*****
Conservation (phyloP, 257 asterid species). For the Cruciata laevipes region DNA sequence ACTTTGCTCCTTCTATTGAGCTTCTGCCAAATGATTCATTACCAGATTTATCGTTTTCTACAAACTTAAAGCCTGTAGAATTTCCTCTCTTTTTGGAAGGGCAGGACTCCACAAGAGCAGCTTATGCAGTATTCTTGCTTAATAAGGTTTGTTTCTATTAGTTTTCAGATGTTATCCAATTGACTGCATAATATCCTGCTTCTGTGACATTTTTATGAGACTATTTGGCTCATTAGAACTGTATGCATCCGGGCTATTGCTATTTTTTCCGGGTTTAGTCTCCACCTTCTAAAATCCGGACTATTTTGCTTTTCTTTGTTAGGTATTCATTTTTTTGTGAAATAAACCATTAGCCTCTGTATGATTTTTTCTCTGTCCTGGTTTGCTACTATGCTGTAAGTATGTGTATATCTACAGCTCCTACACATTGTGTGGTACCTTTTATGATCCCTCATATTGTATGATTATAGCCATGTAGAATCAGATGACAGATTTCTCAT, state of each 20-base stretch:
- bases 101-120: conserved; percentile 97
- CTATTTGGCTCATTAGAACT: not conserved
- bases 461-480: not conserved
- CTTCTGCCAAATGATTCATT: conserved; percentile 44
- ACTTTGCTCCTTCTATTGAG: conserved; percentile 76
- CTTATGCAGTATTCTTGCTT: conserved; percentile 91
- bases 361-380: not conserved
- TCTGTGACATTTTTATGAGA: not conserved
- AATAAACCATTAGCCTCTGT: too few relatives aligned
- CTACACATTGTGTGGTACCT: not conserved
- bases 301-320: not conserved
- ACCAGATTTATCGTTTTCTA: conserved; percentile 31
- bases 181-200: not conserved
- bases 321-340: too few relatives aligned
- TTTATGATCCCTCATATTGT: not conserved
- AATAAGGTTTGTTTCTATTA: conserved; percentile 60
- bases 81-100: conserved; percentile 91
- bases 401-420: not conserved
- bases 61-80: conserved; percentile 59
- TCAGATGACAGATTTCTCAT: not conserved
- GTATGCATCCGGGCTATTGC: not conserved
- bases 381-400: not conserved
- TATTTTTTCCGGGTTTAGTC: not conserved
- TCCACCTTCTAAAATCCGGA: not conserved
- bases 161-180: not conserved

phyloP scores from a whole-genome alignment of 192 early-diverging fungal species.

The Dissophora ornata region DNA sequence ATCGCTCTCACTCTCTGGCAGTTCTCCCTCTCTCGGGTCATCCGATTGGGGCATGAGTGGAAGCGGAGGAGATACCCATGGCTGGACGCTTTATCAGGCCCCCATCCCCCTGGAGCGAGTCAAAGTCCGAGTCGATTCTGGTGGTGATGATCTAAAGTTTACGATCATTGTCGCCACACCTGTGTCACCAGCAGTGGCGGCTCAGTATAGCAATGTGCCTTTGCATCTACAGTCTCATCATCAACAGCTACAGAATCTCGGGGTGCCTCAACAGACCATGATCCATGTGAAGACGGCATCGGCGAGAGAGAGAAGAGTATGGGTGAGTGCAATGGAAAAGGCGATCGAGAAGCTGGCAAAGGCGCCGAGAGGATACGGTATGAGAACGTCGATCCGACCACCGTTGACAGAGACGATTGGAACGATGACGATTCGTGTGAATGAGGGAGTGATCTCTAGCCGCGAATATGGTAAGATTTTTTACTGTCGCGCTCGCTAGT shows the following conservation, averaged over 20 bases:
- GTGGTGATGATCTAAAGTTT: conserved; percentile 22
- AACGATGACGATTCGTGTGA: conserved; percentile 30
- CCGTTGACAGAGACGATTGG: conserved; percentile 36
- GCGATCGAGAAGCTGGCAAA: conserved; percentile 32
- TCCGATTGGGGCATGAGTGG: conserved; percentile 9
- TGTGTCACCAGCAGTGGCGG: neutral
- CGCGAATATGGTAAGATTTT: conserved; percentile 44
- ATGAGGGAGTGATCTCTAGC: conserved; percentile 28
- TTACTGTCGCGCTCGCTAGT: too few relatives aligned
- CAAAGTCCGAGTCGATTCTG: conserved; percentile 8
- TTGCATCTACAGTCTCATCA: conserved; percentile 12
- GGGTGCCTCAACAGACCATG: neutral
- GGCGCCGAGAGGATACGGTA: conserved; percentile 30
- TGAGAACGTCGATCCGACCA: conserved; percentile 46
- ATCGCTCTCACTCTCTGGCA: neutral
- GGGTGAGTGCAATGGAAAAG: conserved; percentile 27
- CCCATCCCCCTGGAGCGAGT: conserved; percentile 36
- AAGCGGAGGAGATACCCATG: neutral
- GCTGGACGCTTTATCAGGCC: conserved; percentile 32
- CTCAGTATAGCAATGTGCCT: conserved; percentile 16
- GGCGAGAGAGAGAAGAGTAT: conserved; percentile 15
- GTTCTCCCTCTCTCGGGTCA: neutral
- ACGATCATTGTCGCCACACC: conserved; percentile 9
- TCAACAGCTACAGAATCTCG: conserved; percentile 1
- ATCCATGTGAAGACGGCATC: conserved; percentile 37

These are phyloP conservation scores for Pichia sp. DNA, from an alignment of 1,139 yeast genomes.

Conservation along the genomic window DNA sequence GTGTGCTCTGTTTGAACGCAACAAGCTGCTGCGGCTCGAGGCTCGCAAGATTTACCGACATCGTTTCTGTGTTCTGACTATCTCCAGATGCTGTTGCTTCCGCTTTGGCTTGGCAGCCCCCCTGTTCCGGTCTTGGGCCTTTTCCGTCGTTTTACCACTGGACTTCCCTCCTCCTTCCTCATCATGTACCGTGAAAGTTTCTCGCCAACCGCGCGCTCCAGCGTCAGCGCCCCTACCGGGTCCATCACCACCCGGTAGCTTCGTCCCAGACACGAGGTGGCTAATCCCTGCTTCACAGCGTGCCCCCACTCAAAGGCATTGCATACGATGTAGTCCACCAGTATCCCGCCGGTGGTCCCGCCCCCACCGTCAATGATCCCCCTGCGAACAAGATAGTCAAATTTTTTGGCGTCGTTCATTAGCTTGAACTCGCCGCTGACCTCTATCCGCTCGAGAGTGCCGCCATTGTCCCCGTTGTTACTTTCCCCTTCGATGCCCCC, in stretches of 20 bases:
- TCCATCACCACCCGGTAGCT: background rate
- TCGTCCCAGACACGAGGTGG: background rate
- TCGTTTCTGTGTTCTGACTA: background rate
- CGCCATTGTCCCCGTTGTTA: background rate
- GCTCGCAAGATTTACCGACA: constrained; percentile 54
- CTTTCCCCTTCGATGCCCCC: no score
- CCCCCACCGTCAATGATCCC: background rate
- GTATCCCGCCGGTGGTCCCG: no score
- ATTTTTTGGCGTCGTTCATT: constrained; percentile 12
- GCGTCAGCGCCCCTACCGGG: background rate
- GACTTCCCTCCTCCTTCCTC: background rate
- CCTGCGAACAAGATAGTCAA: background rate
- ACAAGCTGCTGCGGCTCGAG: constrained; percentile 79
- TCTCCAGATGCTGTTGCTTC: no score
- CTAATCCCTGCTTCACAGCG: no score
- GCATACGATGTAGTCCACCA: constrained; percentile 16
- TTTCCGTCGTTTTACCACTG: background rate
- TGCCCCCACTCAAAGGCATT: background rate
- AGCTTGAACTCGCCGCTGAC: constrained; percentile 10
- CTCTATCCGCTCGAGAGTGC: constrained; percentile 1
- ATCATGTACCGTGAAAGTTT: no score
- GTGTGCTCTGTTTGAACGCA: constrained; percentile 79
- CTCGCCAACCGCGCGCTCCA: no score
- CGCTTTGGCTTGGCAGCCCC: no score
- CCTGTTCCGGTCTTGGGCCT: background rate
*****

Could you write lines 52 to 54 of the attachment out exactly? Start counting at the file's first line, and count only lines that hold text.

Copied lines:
- TCAACAGCTACAGAATCTCG: conserved; percentile 1
- ATCCATGTGAAGACGGCATC: conserved; percentile 37

These are phyloP conservation scores for Pichia sp. DNA, from an alignment of 1,139 yeast genomes.